• Baling – Material is compressed in a chamber to create bales and secured with an automatic wire tier.  Bales can weight from 1,200 to 2,100 pounds and allow for easy handling and shipping.

I know that single stream is convenient, but does the use of sorting equipment create a negative environmental impact?

  • The convenience of single stream greatly increases participation rates, resulting in more recycling tons.  This increase creates a larger positive environmental impact while also providing local green jobs.

  • Here is an interesting quote from Popular Mechanics on the merits of single stream recycling: “Such state-of-the-art facilities now feature magnets to attract steel, eddy currents to deflect aluminum, infrared spectrometers to identify different types of plastics, and a host of other sorting technologies. These plants are expensive, so they only make sense if 100 to 200 tons of recyclables are being processed daily, and they still require some human sorters to oversee the process. But the collection costs of picking up a single bin, rather than multiple ones, are much lower--and because it's easy for homeowners, the recycling rates are higher--so the overall economics of mechanized sorting pays off.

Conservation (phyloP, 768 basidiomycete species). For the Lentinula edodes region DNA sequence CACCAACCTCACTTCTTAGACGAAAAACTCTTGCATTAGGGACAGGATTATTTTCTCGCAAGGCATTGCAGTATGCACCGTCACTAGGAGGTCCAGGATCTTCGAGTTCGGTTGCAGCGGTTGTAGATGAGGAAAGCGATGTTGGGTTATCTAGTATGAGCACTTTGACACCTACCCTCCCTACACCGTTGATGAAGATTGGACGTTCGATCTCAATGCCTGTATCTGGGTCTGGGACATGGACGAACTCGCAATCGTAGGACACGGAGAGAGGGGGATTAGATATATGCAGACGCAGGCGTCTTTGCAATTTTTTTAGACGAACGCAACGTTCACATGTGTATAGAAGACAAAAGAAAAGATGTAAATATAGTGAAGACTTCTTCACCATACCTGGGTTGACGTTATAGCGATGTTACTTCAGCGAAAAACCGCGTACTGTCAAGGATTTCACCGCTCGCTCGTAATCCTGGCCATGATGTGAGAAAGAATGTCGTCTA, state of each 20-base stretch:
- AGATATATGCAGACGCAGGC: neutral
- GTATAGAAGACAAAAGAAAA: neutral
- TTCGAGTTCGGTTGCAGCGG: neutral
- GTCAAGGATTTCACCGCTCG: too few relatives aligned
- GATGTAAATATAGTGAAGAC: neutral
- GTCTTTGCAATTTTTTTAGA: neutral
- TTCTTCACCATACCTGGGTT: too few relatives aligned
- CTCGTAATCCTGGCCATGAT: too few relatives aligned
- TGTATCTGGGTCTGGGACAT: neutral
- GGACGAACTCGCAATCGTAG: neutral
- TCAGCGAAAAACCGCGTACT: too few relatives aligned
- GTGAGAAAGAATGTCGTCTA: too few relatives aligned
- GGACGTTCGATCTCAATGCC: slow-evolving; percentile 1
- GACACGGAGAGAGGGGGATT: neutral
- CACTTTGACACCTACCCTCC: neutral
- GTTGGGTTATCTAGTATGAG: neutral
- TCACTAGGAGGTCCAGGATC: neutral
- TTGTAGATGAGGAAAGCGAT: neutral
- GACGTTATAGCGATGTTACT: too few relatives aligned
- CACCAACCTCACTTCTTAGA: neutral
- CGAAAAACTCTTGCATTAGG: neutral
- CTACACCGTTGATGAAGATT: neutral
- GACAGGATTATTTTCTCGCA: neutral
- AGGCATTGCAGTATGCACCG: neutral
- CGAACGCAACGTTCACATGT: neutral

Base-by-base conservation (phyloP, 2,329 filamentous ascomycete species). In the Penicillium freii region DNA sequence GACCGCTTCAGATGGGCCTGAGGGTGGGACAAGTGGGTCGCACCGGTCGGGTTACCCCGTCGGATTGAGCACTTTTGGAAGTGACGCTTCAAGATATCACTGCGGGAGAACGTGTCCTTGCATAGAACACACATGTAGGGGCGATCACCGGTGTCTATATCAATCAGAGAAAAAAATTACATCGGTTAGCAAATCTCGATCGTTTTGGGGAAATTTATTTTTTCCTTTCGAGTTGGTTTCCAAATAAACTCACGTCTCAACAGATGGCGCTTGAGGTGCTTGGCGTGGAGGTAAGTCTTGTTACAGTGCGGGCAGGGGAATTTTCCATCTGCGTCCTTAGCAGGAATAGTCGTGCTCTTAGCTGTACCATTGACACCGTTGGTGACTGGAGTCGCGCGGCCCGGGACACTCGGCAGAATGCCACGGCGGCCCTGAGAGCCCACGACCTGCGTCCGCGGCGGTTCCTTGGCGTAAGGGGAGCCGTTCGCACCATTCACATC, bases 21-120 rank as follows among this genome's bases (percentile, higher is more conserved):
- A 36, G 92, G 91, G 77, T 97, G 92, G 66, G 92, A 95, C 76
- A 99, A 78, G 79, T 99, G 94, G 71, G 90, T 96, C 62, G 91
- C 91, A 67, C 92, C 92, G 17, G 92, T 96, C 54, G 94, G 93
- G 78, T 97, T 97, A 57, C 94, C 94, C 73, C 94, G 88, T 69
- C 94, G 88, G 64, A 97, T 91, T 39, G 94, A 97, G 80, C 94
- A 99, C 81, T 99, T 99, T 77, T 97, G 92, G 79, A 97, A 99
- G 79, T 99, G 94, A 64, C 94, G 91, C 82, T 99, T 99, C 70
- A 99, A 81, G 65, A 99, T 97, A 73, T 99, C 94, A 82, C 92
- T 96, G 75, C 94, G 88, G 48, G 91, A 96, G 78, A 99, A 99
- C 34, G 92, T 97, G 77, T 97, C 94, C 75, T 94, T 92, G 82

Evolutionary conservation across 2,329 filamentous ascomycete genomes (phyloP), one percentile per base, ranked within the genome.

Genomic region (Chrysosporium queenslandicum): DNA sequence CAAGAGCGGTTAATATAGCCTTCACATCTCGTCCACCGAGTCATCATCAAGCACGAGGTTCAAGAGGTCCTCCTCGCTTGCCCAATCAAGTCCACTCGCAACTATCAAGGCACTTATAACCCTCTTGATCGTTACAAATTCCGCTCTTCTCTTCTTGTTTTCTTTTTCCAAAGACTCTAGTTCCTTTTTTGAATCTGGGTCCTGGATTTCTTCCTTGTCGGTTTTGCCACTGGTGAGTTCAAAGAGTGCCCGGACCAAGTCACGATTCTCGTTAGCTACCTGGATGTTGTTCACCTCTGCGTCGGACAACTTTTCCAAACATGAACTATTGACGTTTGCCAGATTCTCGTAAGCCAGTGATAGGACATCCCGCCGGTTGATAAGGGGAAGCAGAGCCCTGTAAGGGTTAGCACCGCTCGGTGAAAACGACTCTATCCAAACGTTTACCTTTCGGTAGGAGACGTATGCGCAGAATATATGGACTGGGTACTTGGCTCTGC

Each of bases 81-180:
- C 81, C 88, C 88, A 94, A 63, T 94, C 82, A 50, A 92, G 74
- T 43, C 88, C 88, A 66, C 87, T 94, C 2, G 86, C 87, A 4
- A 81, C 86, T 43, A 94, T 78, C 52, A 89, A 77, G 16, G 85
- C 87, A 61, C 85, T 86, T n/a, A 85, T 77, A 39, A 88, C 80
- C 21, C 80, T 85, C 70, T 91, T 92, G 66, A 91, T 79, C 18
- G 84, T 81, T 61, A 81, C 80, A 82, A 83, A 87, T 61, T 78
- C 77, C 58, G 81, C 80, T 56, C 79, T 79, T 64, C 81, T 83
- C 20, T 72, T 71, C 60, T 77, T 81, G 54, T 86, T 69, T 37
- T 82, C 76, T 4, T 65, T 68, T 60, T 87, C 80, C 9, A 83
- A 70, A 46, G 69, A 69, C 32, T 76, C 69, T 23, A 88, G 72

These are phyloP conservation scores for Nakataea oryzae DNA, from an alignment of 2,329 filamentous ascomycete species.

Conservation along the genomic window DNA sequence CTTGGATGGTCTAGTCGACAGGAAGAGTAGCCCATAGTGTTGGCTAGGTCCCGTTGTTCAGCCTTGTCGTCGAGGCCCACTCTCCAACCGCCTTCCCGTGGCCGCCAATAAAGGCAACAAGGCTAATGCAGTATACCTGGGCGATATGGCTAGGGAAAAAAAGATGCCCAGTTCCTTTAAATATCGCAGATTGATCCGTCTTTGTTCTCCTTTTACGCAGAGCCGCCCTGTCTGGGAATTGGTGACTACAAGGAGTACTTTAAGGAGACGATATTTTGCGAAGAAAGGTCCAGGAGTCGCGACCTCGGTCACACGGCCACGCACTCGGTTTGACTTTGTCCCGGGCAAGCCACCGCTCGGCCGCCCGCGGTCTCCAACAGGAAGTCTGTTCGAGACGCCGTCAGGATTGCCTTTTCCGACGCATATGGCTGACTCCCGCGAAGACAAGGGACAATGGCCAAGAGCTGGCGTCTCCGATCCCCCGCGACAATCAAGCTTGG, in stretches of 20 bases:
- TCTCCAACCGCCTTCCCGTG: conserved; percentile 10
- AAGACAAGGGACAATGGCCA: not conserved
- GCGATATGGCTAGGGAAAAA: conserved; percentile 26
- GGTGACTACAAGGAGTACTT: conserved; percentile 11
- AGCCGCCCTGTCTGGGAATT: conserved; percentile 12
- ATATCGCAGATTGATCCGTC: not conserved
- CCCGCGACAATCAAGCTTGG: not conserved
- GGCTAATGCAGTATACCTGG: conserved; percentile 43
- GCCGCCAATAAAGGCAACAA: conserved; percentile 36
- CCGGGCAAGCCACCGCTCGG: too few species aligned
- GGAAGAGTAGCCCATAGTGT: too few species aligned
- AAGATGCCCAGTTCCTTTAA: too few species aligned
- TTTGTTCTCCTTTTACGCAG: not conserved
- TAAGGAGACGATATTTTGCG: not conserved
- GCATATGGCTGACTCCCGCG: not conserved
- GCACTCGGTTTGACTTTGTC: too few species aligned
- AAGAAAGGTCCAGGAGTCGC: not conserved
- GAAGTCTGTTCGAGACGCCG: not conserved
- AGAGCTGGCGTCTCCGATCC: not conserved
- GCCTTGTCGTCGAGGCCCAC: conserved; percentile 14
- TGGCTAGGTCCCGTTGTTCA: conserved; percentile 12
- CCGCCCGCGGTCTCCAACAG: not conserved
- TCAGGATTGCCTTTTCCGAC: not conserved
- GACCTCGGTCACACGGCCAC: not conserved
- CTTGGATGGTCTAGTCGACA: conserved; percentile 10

Click here to download PDF version

Recycled materials are delivered to the nearest Greenstar single stream recycling facility and are processed into categories (paper, plastic, aluminum, etc.).  Then, they are shipped to end users (i.e. paper mills) who use the items to create new products. 

  • What do my recycled items turn into?